This is an SLI connector, and is about the width of my thumb.

See also: http://blog.instantkamera.ca/2012/03/hot-stuff.html for another image w/ context on the pictured area.

The dioptre + lens were no more than $200 total.

  • That may be the case...but why would you want to? – rfusca Apr 4 '12 at 1:58
  • 2
    Another advantage, pointed out by John Shaw in Closeups in Nature, is that close-up lenses on zoom lenses allow you to zoom without changing focus. This is not the case with extension tubes, for example. He also speaks highly of the Nikon achromatic diopters. – coneslayer Apr 4 '12 at 22:33
3

I have a set of these cheap macro lenses, and I like them.
I don't do serious macro stuff.

To my mind, the big advantage (others have documented the several disadvantages) of screw-on filter-type macro lenses is that you don't have to take your lens off your body. This:

  • is convenient
  • helps to keep dust out of your camera body
  • means you keep control of your lens (aperture, autofocus - not that you want autofocus, probably)

I think they're a good option if you're just playing with macro.

0

Closeup lenses don't magnify by themselves, you just bring objects closer. That means that their principal strength is for using the tele range magnification of a zoom lens at close distances. That makes sense if you have reasonable reach but a long focusing distance. If you have focusing distance of 2m-∞, a +2 closeup will bring that down to 0.4m-0.5m, a 5-fold reduction in minimum distance and thus a corresponding magnification (and considering the narrow distance the entire focal range gets mapped to, you can imagine rather narrow depth of focus). So basically your minimum distance at maximum zoom tells you what kind of closeup lens will be effective for your purposes.

Superzoom cameras and their ilk have a "macro focusing" mode at wide angle. That one's useless for closeup lenses, but their tele mode isn't. You get more magnification there and working in a range of 0.3m rather than 0.01m also allows you to use popup or external flash to good effect (or natural lighting) without having the lens shadow interfering.

So what's with the +1, +2, +4, +10 sets? Basically they are garbage. They are single-element convex lenses, and single-element convex lenses cannot compensate for chromatic aberration (meaning red and green come apart outside of the center) and cheap lenses are not sharp over the entire field of view either. One can compensate somewhat with special dispersive properties of lens material but nobody would do that for sets of four, and really effective compensation relies on achromatic lenses which are two-element lenses with two kinds of glass.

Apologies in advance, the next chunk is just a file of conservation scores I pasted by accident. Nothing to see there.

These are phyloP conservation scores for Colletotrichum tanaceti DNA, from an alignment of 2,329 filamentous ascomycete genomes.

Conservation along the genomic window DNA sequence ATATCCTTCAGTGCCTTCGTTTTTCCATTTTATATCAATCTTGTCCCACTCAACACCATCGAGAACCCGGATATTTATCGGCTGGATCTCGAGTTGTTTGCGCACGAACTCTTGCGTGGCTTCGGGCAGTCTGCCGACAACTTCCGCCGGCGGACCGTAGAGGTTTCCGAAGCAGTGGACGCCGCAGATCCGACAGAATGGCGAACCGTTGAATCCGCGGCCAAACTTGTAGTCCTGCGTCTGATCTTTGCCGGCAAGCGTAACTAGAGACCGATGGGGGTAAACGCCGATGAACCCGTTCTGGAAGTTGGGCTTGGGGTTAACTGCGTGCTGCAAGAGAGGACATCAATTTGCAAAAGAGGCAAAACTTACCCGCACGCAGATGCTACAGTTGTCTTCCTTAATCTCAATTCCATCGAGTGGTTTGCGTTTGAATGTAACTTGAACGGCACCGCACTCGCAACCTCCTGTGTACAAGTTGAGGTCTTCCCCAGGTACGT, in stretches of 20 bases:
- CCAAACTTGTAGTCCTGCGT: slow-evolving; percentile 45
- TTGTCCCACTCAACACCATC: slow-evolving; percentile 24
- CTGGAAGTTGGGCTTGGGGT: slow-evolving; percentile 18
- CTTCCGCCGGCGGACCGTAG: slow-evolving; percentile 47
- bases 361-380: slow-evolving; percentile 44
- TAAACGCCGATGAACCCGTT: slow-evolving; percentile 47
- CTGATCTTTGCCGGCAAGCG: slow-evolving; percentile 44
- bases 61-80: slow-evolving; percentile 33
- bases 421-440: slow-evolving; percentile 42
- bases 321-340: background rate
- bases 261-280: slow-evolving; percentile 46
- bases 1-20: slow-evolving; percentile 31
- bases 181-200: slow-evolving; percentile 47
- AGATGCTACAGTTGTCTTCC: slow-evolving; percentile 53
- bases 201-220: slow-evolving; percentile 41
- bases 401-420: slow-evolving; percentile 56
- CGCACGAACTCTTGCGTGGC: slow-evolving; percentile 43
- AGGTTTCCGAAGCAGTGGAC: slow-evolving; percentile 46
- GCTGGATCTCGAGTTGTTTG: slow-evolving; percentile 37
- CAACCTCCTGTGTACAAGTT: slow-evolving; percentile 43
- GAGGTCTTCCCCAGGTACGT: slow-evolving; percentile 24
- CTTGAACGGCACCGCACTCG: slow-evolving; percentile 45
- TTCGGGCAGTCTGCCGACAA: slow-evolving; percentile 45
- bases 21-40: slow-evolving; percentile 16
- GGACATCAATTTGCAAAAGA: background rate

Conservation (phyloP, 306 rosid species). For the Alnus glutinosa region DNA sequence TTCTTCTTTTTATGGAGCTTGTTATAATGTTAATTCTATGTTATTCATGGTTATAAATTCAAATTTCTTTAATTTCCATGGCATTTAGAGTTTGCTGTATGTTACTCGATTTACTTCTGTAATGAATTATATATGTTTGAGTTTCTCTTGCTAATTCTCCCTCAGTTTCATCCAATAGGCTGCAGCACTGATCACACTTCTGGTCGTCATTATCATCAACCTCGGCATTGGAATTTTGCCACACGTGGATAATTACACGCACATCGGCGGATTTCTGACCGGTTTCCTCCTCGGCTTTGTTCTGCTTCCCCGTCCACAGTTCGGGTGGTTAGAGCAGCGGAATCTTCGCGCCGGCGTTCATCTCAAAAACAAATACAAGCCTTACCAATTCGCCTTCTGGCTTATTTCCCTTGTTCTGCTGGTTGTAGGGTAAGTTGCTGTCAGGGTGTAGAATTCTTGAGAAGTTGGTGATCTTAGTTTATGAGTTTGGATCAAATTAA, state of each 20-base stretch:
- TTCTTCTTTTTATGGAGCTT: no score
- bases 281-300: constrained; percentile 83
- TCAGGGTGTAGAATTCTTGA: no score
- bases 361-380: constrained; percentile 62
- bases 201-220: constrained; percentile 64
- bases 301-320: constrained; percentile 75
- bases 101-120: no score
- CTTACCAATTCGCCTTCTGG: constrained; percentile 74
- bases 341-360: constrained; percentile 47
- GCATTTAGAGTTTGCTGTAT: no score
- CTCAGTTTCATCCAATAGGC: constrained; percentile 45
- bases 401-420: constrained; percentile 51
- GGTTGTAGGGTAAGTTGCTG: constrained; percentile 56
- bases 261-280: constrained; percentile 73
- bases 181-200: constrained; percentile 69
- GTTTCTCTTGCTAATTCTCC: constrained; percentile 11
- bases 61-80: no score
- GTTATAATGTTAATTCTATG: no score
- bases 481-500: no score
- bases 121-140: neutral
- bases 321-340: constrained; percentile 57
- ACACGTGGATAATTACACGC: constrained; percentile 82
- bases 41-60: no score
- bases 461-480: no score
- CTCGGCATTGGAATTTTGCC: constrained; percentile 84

There are a number of such achromatic closeup lens offerings from camera producers which are notable by high prices and by not bothering to specify the (typically unimpressive) strength. They usually do specify the maximum focusing range: the inverse of its value in meters is the strength of the lens in diopters. Sony has a +3, Panasonic a +2 lens in its offerings. Doing a web search for "achromatic" and "closeup" will likely deliver a few lists from people who did more extensive testing. There may be a few older obscure offerings that provide excellent value at decent price.

Note that stronger is not better: the stronger a lens is, the smaller the resulting depth of focus will be, and depending on what your prime lens may have as minimal focusing distance at longest zoom, comparatively weak lenses can bring a lot of magnification to the table while keeping depth of focus somewhat manageable.

Your Answer

By clicking “Post Your Answer”, you agree to our terms of service, privacy policy and cookie policy

Not the answer you're looking for? Browse other questions tagged or ask your own question.